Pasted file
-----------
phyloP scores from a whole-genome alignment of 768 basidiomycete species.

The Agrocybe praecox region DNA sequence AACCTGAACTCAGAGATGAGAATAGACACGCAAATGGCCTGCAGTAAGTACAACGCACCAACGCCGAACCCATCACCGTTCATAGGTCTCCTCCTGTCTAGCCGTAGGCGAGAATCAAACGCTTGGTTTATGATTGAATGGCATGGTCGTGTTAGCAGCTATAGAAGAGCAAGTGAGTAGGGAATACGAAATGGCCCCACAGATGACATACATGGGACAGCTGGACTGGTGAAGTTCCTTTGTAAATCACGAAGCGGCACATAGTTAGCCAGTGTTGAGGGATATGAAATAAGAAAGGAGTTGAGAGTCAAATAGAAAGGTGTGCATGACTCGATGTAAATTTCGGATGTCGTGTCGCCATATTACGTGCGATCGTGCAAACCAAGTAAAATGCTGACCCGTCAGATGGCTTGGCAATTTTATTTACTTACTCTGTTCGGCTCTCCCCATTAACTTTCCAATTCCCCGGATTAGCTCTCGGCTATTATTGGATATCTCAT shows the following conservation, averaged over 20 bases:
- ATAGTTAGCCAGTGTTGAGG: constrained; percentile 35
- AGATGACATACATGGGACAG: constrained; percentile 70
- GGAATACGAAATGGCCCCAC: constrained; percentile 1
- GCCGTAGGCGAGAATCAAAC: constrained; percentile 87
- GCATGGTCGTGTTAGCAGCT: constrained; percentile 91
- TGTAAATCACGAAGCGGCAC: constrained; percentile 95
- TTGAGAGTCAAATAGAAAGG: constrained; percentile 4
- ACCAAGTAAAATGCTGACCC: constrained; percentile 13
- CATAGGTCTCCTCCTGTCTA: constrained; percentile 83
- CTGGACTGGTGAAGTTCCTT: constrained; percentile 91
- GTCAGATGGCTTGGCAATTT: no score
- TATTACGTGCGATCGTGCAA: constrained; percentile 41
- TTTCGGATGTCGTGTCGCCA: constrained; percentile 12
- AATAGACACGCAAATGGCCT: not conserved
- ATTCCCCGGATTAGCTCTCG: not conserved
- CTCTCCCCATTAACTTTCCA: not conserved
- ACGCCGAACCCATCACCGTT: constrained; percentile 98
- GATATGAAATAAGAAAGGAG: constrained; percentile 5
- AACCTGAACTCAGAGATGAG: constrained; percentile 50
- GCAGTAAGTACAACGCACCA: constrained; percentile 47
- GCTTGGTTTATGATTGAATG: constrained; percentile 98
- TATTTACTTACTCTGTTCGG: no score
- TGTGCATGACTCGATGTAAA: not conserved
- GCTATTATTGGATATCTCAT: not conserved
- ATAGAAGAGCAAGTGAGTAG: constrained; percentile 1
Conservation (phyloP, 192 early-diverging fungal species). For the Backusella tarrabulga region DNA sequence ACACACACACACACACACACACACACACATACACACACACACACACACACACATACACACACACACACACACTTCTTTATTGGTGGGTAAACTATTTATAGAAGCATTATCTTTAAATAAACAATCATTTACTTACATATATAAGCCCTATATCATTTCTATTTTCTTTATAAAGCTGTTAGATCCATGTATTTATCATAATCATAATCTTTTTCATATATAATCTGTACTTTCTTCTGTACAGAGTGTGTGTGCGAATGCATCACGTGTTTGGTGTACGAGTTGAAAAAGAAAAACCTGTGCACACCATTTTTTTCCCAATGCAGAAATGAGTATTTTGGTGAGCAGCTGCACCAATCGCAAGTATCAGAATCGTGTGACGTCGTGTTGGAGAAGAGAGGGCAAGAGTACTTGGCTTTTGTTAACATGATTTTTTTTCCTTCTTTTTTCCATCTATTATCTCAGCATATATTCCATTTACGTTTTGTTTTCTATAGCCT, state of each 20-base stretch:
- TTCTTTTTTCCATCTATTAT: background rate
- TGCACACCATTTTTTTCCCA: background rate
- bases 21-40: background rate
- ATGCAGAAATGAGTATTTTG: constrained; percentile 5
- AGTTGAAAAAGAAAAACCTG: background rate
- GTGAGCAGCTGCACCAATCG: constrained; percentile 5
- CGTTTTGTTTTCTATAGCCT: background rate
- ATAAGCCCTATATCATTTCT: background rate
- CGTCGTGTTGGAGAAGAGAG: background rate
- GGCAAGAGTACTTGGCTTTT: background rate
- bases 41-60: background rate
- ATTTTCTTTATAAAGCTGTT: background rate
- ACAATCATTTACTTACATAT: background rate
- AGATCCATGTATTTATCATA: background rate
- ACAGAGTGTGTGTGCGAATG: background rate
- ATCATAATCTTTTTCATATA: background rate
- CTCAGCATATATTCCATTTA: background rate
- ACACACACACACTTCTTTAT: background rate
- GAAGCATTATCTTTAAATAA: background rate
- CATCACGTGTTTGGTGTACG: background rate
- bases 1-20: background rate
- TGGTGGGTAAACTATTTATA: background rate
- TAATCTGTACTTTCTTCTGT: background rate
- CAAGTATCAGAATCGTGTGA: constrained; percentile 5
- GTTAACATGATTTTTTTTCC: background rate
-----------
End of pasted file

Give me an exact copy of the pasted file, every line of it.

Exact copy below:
phyloP scores from a whole-genome alignment of 768 basidiomycete species.

The Agrocybe praecox region DNA sequence AACCTGAACTCAGAGATGAGAATAGACACGCAAATGGCCTGCAGTAAGTACAACGCACCAACGCCGAACCCATCACCGTTCATAGGTCTCCTCCTGTCTAGCCGTAGGCGAGAATCAAACGCTTGGTTTATGATTGAATGGCATGGTCGTGTTAGCAGCTATAGAAGAGCAAGTGAGTAGGGAATACGAAATGGCCCCACAGATGACATACATGGGACAGCTGGACTGGTGAAGTTCCTTTGTAAATCACGAAGCGGCACATAGTTAGCCAGTGTTGAGGGATATGAAATAAGAAAGGAGTTGAGAGTCAAATAGAAAGGTGTGCATGACTCGATGTAAATTTCGGATGTCGTGTCGCCATATTACGTGCGATCGTGCAAACCAAGTAAAATGCTGACCCGTCAGATGGCTTGGCAATTTTATTTACTTACTCTGTTCGGCTCTCCCCATTAACTTTCCAATTCCCCGGATTAGCTCTCGGCTATTATTGGATATCTCAT shows the following conservation, averaged over 20 bases:
- ATAGTTAGCCAGTGTTGAGG: constrained; percentile 35
- AGATGACATACATGGGACAG: constrained; percentile 70
- GGAATACGAAATGGCCCCAC: constrained; percentile 1
- GCCGTAGGCGAGAATCAAAC: constrained; percentile 87
- GCATGGTCGTGTTAGCAGCT: constrained; percentile 91
- TGTAAATCACGAAGCGGCAC: constrained; percentile 95
- TTGAGAGTCAAATAGAAAGG: constrained; percentile 4
- ACCAAGTAAAATGCTGACCC: constrained; percentile 13
- CATAGGTCTCCTCCTGTCTA: constrained; percentile 83
- CTGGACTGGTGAAGTTCCTT: constrained; percentile 91
- GTCAGATGGCTTGGCAATTT: no score
- TATTACGTGCGATCGTGCAA: constrained; percentile 41
- TTTCGGATGTCGTGTCGCCA: constrained; percentile 12
- AATAGACACGCAAATGGCCT: not conserved
- ATTCCCCGGATTAGCTCTCG: not conserved
- CTCTCCCCATTAACTTTCCA: not conserved
- ACGCCGAACCCATCACCGTT: constrained; percentile 98
- GATATGAAATAAGAAAGGAG: constrained; percentile 5
- AACCTGAACTCAGAGATGAG: constrained; percentile 50
- GCAGTAAGTACAACGCACCA: constrained; percentile 47
- GCTTGGTTTATGATTGAATG: constrained; percentile 98
- TATTTACTTACTCTGTTCGG: no score
- TGTGCATGACTCGATGTAAA: not conserved
- GCTATTATTGGATATCTCAT: not conserved
- ATAGAAGAGCAAGTGAGTAG: constrained; percentile 1
Conservation (phyloP, 192 early-diverging fungal species). For the Backusella tarrabulga region DNA sequence ACACACACACACACACACACACACACACATACACACACACACACACACACACATACACACACACACACACACTTCTTTATTGGTGGGTAAACTATTTATAGAAGCATTATCTTTAAATAAACAATCATTTACTTACATATATAAGCCCTATATCATTTCTATTTTCTTTATAAAGCTGTTAGATCCATGTATTTATCATAATCATAATCTTTTTCATATATAATCTGTACTTTCTTCTGTACAGAGTGTGTGTGCGAATGCATCACGTGTTTGGTGTACGAGTTGAAAAAGAAAAACCTGTGCACACCATTTTTTTCCCAATGCAGAAATGAGTATTTTGGTGAGCAGCTGCACCAATCGCAAGTATCAGAATCGTGTGACGTCGTGTTGGAGAAGAGAGGGCAAGAGTACTTGGCTTTTGTTAACATGATTTTTTTTCCTTCTTTTTTCCATCTATTATCTCAGCATATATTCCATTTACGTTTTGTTTTCTATAGCCT, state of each 20-base stretch:
- TTCTTTTTTCCATCTATTAT: background rate
- TGCACACCATTTTTTTCCCA: background rate
- bases 21-40: background rate
- ATGCAGAAATGAGTATTTTG: constrained; percentile 5
- AGTTGAAAAAGAAAAACCTG: background rate
- GTGAGCAGCTGCACCAATCG: constrained; percentile 5
- CGTTTTGTTTTCTATAGCCT: background rate
- ATAAGCCCTATATCATTTCT: background rate
- CGTCGTGTTGGAGAAGAGAG: background rate
- GGCAAGAGTACTTGGCTTTT: background rate
- bases 41-60: background rate
- ATTTTCTTTATAAAGCTGTT: background rate
- ACAATCATTTACTTACATAT: background rate
- AGATCCATGTATTTATCATA: background rate
- ACAGAGTGTGTGTGCGAATG: background rate
- ATCATAATCTTTTTCATATA: background rate
- CTCAGCATATATTCCATTTA: background rate
- ACACACACACACTTCTTTAT: background rate
- GAAGCATTATCTTTAAATAA: background rate
- CATCACGTGTTTGGTGTACG: background rate
- bases 1-20: background rate
- TGGTGGGTAAACTATTTATA: background rate
- TAATCTGTACTTTCTTCTGT: background rate
- CAAGTATCAGAATCGTGTGA: constrained; percentile 5
- GTTAACATGATTTTTTTTCC: background rate